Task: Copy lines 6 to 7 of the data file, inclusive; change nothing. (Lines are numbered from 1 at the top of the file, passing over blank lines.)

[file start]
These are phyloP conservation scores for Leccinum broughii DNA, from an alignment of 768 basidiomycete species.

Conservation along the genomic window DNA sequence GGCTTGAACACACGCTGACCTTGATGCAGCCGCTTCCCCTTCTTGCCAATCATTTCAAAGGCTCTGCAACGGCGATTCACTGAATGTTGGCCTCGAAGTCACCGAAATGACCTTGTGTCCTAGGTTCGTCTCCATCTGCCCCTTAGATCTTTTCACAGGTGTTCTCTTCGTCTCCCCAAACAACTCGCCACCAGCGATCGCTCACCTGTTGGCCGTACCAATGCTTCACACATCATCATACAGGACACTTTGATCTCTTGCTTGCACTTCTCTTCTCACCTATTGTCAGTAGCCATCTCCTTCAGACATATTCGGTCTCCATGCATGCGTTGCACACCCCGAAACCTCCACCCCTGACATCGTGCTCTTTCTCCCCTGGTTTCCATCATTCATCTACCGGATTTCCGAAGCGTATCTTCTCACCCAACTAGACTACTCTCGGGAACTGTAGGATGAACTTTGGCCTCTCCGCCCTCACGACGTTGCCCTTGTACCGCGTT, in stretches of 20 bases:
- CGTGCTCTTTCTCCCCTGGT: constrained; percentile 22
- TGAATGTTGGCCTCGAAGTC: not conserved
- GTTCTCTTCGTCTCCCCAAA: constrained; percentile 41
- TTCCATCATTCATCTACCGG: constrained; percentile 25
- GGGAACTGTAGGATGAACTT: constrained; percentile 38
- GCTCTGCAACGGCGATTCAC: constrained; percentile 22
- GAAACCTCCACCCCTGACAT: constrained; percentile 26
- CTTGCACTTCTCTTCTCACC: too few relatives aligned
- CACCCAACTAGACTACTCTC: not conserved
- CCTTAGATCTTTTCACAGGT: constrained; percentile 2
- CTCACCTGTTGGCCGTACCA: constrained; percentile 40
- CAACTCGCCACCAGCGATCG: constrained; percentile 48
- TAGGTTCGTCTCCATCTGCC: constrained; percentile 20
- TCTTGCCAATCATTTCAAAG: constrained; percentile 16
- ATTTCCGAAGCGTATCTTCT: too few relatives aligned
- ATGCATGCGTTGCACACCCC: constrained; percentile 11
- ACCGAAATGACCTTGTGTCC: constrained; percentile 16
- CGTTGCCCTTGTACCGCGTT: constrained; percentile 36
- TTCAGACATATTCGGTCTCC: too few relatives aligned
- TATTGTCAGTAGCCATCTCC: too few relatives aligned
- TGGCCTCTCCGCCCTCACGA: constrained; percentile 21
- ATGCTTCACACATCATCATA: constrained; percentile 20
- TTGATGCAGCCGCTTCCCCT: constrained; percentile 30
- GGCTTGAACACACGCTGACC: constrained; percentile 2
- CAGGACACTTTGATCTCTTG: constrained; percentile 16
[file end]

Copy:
- TTCCATCATTCATCTACCGG: constrained; percentile 25
- GGGAACTGTAGGATGAACTT: constrained; percentile 38